Can the Internet Be Made Trustworthy?


The year 2011 was full of data breaches -- and 2012 may well be even worse, according to Qualys CEO Philippe Courtot.

Courtot delivered a keynote address at the RSA security conference in San Francisco on Wednesday, outlining his views on the need for a more effective approach to security. He also officially launched a new movement to help bring more trust to the Internet.

"The biggest challenge is the trustworthiness of the Internet itself," Courtot said.

The issue of trust comes down to multiple factors that Qualys has helped to quantify. One issue highlighted by Courtot is the problem with SSL trust. SSL is widely used to secure transactions across the Internet. A new study that is currently underway from Qualys has already scanned 1.4 million websites and has found some surprising risks: According to Qualys, 54 percent of the sites scanned so far are still using SSL 2.0 -- a security protocol that Courtot noted was broken in 1995, a full 17 years ago.

Upgrading servers to take advantage of newer security protocols is relatively easy, according to Courtot. The more difficult problem to solve is the issue of SSL governance. Currently there are approximately 650 SSL Certificate Authorities that lack adequate governance and oversight. The issue of Certificate Authority security came to light last year with the breach of certificate authority DigiNotar, which resulted in invalid SSL certificates being issued and used.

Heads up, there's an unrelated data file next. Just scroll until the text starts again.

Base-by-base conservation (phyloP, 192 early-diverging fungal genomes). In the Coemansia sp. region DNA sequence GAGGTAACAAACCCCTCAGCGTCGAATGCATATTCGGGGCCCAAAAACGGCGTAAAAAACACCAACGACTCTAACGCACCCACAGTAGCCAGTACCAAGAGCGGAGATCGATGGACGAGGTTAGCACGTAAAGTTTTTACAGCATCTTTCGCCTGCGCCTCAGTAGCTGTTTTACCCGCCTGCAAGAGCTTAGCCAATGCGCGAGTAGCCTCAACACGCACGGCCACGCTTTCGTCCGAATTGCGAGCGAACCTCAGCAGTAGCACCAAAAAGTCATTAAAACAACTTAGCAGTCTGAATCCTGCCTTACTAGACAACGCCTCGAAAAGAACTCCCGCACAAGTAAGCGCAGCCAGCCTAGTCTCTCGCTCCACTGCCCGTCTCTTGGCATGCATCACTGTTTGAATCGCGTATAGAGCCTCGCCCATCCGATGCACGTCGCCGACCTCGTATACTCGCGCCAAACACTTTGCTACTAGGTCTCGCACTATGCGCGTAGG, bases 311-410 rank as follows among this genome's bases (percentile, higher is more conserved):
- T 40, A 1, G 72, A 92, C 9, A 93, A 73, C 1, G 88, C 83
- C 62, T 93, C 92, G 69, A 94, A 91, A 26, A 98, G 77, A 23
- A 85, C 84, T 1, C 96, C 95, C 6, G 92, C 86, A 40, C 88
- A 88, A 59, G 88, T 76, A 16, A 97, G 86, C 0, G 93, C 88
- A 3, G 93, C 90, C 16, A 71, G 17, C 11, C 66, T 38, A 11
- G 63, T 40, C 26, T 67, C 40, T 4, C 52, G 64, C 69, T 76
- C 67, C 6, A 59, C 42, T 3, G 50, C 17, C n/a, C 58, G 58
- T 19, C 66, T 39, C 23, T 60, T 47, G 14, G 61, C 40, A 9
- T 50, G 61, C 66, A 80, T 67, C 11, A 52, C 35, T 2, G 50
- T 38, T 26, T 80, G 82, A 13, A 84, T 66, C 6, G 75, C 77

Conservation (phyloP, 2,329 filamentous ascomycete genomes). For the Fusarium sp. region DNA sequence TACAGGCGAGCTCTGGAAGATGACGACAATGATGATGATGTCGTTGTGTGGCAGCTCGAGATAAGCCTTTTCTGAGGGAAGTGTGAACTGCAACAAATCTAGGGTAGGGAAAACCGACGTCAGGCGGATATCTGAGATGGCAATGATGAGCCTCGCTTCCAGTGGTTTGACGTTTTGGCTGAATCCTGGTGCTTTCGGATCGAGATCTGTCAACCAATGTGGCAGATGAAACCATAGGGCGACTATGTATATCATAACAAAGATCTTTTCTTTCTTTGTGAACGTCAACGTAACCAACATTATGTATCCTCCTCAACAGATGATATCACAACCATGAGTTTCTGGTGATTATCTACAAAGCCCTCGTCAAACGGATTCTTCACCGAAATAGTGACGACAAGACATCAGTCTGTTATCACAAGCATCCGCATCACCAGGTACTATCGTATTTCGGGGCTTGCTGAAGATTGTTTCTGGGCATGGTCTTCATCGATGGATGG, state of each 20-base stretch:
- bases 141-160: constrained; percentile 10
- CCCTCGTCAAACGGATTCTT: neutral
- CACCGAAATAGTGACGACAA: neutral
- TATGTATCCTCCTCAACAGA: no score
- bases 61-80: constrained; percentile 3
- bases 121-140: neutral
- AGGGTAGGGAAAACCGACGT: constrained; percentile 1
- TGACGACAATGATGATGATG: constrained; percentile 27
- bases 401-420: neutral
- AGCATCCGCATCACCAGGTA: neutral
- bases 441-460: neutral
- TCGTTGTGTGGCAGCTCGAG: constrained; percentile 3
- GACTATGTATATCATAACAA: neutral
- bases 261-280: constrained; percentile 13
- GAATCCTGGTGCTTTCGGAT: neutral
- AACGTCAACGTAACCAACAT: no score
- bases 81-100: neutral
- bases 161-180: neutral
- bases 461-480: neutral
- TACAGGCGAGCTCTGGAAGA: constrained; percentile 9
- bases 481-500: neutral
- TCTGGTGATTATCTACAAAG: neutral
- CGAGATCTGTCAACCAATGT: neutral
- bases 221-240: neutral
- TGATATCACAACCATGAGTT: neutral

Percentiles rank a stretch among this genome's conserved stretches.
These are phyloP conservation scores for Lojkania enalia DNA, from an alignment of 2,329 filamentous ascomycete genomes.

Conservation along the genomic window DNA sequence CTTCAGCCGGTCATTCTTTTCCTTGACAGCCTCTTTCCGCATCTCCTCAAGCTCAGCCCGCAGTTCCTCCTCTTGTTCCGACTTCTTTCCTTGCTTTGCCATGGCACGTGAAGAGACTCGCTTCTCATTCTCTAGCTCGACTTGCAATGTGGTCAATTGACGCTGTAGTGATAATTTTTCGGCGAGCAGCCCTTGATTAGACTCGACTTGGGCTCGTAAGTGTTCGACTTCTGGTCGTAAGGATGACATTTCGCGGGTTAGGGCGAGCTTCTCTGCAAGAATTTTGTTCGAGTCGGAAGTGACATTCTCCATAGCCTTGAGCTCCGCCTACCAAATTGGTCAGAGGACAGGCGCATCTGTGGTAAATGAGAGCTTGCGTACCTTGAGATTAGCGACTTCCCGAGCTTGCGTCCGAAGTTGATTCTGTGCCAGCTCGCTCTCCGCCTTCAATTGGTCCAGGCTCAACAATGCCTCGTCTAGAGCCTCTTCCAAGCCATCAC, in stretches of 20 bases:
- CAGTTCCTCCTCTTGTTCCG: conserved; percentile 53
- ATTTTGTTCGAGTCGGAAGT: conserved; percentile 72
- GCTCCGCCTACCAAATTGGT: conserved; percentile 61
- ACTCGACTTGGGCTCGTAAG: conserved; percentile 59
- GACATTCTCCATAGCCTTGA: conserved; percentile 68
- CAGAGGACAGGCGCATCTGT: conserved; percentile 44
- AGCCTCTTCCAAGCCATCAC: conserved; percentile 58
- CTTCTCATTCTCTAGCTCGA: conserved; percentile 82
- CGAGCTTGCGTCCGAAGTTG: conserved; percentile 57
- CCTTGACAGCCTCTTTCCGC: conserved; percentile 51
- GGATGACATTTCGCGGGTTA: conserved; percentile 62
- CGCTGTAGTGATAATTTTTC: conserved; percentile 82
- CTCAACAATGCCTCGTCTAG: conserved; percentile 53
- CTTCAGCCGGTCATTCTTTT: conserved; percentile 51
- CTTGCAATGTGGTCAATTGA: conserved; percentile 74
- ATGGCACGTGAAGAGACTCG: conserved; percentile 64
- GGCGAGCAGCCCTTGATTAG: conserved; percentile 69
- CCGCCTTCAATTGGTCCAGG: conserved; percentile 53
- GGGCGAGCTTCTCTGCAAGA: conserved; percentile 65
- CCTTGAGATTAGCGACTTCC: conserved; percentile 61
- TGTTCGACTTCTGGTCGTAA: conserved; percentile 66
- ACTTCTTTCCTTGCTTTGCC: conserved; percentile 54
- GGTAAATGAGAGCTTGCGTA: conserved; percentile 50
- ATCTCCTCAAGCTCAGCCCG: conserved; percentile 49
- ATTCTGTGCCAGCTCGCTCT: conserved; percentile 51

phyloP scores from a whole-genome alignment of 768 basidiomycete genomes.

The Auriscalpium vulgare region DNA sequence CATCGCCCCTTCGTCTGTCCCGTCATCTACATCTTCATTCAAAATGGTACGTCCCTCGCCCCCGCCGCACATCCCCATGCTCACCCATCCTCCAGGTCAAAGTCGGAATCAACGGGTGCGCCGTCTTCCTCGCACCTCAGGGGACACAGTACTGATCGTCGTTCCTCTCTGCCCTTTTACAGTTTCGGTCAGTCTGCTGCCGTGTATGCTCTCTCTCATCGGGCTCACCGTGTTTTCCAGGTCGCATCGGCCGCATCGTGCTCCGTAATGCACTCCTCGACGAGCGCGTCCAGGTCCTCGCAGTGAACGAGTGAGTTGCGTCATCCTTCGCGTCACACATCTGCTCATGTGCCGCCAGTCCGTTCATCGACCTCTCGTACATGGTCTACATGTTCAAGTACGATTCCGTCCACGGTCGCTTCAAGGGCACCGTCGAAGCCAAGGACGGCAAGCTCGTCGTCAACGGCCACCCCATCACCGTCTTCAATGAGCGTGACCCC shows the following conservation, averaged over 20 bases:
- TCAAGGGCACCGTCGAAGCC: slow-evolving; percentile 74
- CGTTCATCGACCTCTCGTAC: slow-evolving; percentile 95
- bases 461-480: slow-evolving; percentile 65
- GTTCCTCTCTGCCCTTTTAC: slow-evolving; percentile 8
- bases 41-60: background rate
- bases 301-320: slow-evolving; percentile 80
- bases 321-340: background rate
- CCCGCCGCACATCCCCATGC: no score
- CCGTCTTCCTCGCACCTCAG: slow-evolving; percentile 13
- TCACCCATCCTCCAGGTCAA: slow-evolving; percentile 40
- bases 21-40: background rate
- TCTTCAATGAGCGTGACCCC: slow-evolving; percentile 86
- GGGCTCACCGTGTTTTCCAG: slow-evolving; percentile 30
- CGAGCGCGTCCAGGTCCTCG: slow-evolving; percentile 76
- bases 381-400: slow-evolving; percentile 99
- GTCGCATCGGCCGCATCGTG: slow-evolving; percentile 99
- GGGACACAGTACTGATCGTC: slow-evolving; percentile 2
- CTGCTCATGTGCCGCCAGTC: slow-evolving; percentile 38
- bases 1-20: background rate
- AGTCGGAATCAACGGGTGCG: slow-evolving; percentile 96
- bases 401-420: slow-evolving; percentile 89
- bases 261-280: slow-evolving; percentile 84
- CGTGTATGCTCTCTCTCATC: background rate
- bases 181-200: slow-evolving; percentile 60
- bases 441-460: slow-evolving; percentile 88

There are currently multiple efforts in progress to address the issue of trust with SSL Certificate Authorities -- including security researcher Moxie Marlinspike's Convergence and the IETF DANE (DNS-based Authentication of Named Entities) proposal.

"The bottom line is we have to do something, it touches the very trust of the Internet," Courtot said.

Trust on the Internet is also being undermined by widespread malware. Courtot noted that Qualys is currently doing a study in which they have already scanned 500,000 of the top domains tracked by Alexa. That study so far has found 3,000 infected pages in the top half-million sites, with 52 percent of those infections coming from third-party ads.

Another study that Qualys has ongoing is looking at browser security, which also remains a major attack vector. An analysis of one million browser installations by Qualys has found that 70 percent were vulnerable, with 80 percent of the security issues related to insecure plug-ins. Again, the fix is a simple one for end-users. Qualys has an online browser check service that informs users of outdated plugins. Mozilla also has a similar effort.

While Courtot says he sees lots of cause for concern about online trust, he believes that the cloud can enable better security. With cloud computing platforms, attack vectors can be reduced by way of hardened perimeters, easier encryption, and more granular access controls.

To that end, Courtot used the RSA keynote stage to officially launch the Trustworthy Internet Movement (TIM). TIM is a non-profit vendor neutral initiative that aims to fund and foster collaborative innovation among corporations, cloud providers, and industry groups. The stated mission of TIM is to "resolve major lingering security issues on the Internet, such as SSL governance and the spread of botnets and malware, and to ensure that security is built into the very fabric of private and public clouds."

"Job number one is to ensure that we make the Internet trustworthy," Courtot said.

Sean Michael Kerner is a senior editor at eSecurity Planet and, the news service of the IT Business Edge Network. Follow him on Twitter: @TechJournalist.